Survivor STORY

Erika Komisarow was born Erika Helfgott in Berlin on August 16, 1925. In 1933, her father was arrested, so the family moved to Paris, a city which saw a large influx of German Jews. Erika attended a Jewish school there and learned to speak French fluently, a skill that would later help her blend in while she was in hiding.

When the Germans entered Paris in May of 1940, the family was reluctant to leave and continued life in Paris until 1942, when Erika and her sister, separated from their mother, tried to cross the border into Vichy France to join their father. Though the Germans captured the group at the border, Erika's fluent French and false identity papers helped her and her sister escape the situation. Soon after, they attempted to cross the border again, this time with a smaller group of only four people, and succeeded in reaching their father's residence.

But their trials were far from over. In late 1942, her father was arrested and the family never saw him again. Erika later learned that he was deported to Auschwitz, where he died in August 1944. After his capture, the two sisters confided in the archbishop at Manteauban on Yom Kippur of 1943, because they did not know how to keep the holiday. This generous man took the girls into his convent and hid them there throughout the rest of the war years.

Upon liberation in 1944, Erika and her sister held several domestic jobs with help from La Sixieme, an organization that provided jobs for Jewish people during and after the war. The sisters returned to the family's old apartment in Paris in 1945, where Erika worked first with the Signet Corps and then with the OSE, a French organization for children, as a case secretary.

The sisters moved to New York City in 1953, where Erika met and married her husband, and had two children, Marc and Gene. After living in Fort Wayne, Texas, and Jacksonville, Florida, the family made its final move to Atlanta in 1966, where Erika worked with Atlanta Family Restaurant, the company that owns the majority of Shoney's restaurants in Georgia.

Remembering and Legacy

And then I applied for a job at OSE, Oevre de Secours aux Enfants, which is a child organization, and they had, and they gave me a job. I went because I was, at that time I was a girl scout and I thought I could help with the children. They were expecting a train from Buchenwald, so I went to Ecquis, where they had a sanitarium, took over a sanitarium. They said, "What we need is do secretarial work." So I took case histories of all those kids. There were four hundred and some odd. You know, it got to a point that if I knew where they came from I could write their stories without them telling me, because it was so much the same thing. So I took the case history of all those kids.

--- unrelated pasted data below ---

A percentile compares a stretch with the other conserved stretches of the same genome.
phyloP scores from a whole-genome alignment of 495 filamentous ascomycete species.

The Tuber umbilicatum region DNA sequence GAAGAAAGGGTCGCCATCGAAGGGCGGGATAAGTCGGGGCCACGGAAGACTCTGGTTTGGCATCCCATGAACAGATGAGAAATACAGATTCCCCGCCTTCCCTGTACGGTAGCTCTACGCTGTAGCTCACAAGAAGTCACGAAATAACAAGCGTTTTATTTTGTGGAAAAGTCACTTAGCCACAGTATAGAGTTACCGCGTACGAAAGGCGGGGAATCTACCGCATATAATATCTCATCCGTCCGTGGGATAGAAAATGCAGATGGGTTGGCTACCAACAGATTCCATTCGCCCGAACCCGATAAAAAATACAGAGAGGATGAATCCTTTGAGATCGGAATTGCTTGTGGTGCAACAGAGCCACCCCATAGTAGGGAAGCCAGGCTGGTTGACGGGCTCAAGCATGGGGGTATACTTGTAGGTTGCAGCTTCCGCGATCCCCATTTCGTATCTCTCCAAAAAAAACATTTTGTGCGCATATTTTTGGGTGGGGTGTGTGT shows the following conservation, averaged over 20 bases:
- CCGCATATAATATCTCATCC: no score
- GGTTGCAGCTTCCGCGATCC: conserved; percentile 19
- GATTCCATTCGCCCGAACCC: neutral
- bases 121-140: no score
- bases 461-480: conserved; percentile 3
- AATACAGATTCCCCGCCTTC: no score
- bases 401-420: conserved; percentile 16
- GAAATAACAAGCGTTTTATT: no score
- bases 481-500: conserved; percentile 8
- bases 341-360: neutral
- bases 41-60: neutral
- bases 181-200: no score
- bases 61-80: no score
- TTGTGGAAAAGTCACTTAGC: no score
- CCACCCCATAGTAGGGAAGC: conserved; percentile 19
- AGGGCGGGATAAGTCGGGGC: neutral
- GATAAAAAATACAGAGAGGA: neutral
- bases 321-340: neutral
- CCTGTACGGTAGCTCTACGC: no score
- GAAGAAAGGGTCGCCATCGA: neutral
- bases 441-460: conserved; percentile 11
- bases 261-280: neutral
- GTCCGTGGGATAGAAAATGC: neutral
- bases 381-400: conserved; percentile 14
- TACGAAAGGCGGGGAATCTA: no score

The first time I started thinking really about it is, I went to my grandchildren's school for lunch, with the grandchildren. And I, you know, everybody says, "What's your accent? Where are you coming from?" and all this. And I was telling some of the stuff to the principal and the teachers, and she says, "Would you mind coming and telling the children about it?" And I said, "No, I'd be delighted." And I went, and I went to my grandchildren's school and I talked to the kids. And they wanted to know, did I see Schindler's List? And I said, "No, and I have no intention of seeing it." It's the same thing with Sophie's Choice. There are certain things I will not see. I can't hack it. When I, in '45 and '46, there were a lot of movies about what happened, and I used to see them all, and I come out with eyes that were red and swollen from crying so much. So now, I get older, I decide, life is so short, it's too bad, I don't want to see it.

I don't know if they're learning. They're learning about what happened, but you cannot talk to those kids, telling them it should never happen again because they wouldn't understand it. You know, you don't want it to happen, "Never Again," you know, but the children don't have any idea. They have no conception of what it was like. You know, you see a movie about it and you say, "Oh, too bad", but it doesn't, if you don't go through it, you don't know.

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Erika Helfgott Komisarow